Saturday, 13 December 2014


    It's a cold day here in southern England. Of course, that's a relative term. A Canadian would laugh at our -2 Celcius, while a Jamaican might see it as a *very* cold day. Not the best time to be fixing a boat engine, but at least it isn't raining.
    I feel at the crest of a huge wave that's about to break. Not one of crystal-clear blue water but of murky brown sludge, all my travails of the last year and a bit. Losing a parent, being comprehensively sidelined at work, losing my wife, and doing my RLE for an extended period without HRT due to fertility treatment. I don't think anyone could come through all that without effect, and though I've probably managed better than some people would I'm starting to feel the strain. This week I had to make an urgent trip to the doctor for a carbamazapine prescription, my atypical facial pain flared up. Peculiarly intense, that.
    So more hearings, phone calls with union lawyers, and honestly rather depressing stuff. I have to make as much fuss as possible though, for the sake of those who come after me. Even if it does little to make me Employee of the Month, and especially even if it means I'm out of work at the end of it. As a debt-free dotcommer with no dependants that holds no fear for me, my only question would be which startup idea to pursue first.
    One way to close the door on the past is to move out of my flat. Probably go back to my dad's place, a 40-something living with her parent. But the flat while great for two is a bit much for one, I'm much better off out of it.
    Which kinda brings me to my boat engine and its leaky fuel pipe. I lived on this boat, once. I wouldn't go back to those days, not least because I'm not in a residential mooring, but it is something I will now have more time and money to devote to. This river has been the backdrop to a lot of my life since I was a teenager, and in a time of trouble it's a fitting place to return.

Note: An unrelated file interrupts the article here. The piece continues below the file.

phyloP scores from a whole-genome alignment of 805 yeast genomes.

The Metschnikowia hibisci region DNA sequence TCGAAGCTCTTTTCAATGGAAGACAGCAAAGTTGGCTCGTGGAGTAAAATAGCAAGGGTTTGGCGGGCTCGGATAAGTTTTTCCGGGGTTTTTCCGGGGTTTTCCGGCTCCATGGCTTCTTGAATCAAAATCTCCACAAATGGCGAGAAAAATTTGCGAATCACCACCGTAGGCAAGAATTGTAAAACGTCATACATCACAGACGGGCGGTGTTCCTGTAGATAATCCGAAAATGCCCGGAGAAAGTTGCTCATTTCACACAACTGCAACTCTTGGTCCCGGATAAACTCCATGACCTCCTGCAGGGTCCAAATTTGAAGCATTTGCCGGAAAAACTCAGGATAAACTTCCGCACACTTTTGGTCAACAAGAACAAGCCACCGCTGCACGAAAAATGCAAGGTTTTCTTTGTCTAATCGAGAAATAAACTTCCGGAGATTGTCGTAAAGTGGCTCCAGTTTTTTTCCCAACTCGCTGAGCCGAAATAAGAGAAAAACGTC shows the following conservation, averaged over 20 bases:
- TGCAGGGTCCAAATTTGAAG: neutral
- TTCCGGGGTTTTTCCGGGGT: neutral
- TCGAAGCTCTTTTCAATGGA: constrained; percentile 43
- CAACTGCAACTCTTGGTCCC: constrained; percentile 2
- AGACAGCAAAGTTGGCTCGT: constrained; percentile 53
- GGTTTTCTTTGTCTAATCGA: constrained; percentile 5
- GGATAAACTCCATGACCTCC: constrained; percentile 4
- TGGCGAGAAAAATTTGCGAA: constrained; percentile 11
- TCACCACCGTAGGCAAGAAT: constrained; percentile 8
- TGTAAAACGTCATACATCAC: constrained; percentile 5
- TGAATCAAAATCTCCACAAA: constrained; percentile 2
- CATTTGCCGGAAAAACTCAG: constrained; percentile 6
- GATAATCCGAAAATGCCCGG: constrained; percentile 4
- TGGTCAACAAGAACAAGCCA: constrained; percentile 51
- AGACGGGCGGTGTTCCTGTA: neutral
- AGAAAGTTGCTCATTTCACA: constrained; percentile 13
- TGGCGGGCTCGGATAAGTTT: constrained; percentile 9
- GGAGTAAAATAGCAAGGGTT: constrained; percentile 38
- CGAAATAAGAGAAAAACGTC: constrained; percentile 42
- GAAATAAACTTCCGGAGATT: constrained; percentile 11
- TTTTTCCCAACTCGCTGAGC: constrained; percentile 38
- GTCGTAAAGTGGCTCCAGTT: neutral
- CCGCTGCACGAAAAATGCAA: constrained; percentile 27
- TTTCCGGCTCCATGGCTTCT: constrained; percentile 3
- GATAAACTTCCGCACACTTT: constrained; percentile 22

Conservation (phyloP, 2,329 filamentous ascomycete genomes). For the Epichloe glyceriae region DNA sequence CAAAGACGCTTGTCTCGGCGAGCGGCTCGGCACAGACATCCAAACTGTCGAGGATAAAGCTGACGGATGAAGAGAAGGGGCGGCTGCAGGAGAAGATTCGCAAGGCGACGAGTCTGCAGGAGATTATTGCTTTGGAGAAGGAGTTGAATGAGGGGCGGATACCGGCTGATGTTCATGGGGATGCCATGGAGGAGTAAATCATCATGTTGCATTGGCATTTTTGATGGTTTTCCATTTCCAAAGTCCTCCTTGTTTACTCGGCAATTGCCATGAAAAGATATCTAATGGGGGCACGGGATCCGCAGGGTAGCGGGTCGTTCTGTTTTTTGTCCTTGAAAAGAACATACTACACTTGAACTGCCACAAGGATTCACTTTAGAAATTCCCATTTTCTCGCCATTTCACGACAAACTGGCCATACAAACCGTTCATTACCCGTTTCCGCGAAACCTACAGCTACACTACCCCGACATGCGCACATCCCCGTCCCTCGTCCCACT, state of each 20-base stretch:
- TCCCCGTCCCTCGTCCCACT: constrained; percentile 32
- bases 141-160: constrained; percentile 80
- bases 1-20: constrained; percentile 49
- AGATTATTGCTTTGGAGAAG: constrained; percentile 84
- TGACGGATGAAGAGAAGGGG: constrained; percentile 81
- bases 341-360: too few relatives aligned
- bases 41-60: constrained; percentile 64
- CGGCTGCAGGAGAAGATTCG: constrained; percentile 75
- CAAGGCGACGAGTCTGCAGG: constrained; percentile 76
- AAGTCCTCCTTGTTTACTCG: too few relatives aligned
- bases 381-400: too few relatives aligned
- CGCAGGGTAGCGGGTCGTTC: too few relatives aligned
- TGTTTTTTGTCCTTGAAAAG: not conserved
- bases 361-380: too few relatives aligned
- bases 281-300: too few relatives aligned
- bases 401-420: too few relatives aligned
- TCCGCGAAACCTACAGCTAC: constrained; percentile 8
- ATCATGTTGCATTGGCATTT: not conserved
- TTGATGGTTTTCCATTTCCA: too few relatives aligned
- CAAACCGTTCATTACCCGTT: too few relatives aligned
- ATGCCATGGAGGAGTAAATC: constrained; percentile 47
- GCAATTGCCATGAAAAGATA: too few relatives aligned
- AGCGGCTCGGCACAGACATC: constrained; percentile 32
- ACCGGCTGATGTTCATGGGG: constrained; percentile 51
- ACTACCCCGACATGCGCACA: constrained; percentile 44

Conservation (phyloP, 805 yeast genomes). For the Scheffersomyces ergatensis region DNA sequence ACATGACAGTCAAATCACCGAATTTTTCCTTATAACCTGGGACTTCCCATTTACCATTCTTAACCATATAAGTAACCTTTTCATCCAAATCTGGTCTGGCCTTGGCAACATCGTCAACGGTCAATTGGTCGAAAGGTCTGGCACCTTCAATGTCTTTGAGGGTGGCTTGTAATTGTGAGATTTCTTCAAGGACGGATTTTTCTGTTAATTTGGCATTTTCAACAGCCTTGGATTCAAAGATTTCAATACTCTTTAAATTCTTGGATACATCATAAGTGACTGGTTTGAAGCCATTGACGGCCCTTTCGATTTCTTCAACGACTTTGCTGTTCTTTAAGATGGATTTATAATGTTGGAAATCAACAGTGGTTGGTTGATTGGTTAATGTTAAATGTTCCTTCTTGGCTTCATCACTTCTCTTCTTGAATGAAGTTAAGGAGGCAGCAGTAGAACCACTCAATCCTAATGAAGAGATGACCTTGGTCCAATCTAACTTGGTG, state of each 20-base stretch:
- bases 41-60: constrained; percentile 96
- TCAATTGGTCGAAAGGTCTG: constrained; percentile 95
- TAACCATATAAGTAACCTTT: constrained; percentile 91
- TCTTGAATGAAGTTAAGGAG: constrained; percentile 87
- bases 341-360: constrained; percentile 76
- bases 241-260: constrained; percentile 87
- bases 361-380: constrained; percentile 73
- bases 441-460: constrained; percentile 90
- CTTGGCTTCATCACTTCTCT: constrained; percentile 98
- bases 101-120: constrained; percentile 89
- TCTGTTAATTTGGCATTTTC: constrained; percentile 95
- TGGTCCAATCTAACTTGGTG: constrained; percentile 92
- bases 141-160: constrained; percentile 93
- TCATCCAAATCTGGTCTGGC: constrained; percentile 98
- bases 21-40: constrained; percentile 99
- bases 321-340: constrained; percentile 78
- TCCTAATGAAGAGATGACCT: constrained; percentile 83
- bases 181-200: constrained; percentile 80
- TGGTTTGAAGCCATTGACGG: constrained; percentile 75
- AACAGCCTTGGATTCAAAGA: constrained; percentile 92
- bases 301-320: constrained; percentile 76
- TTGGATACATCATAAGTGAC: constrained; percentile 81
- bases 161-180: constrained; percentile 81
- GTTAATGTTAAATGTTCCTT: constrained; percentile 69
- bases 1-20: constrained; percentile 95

Next month the river will be in spate, a boiling mass of angry brown water with the boat lashed to its mooring to avoid it being washed away. By May though all that will be a distant memory; the water lillies will be coming through and the fish will be hanging lazily in the oxygenated stream from the weir.
    I'll still be here.


  1. It's been a year that I expect you'll be glad to see the back of. The boat sounds interesting, lets hope that you both get through spate intact and OK

  2. We have missed your updates and I can see why you might not have been too keen to be blogging. It is amazing that a world renowned business associated with a world class educational establishment is still in the dark ages with regard to our condition.

    There is a good chance that we shall be south sometime in the spring and hope that we can meet up again, perhaps inspect the boat. By then I would hope many of your setbacks will have been resolved. The spring can''t come soon enough.

  3. I expect you know about Dru Marland now living on a boat, and apparently finding it a satisfying experience, albeit full of little challenges. I hear that boats can be pretty snug to live in, but presumably finding a convenient mooring is the big problem.

    I hope the wave breaks nicely for you!


  4. I's been a tough year for you, Jenny, but you're optimistic and that's a good thing.

    Living on a boat.....sounds sort of romantic....

    Calie xx

  5. Living on a narrowboat, all the fun of living in a trailer home that isn't on mains sewage, without the social stigma :)

    So much I'd like to say but can't. :(

  6. I drove past a former travellers' camp on a lay-by near Tetbury, the other day, and thought how much less pleasant it must be to live in a lay-by than on the canal. And, of course, more hassle.... the lay-by has been isolated by great lumps of rock for about 20 years now, because we don't want the Cotswolds to be unpicturesque, do we?

  7. There's a group of travellers you'll see the whole length of the Cotswolds over the year, they even make it to our part of north Oxfordshire. Part of the local scenery as they have been for many years. But I guess they aren't what the arsoisie imagine travellers to be.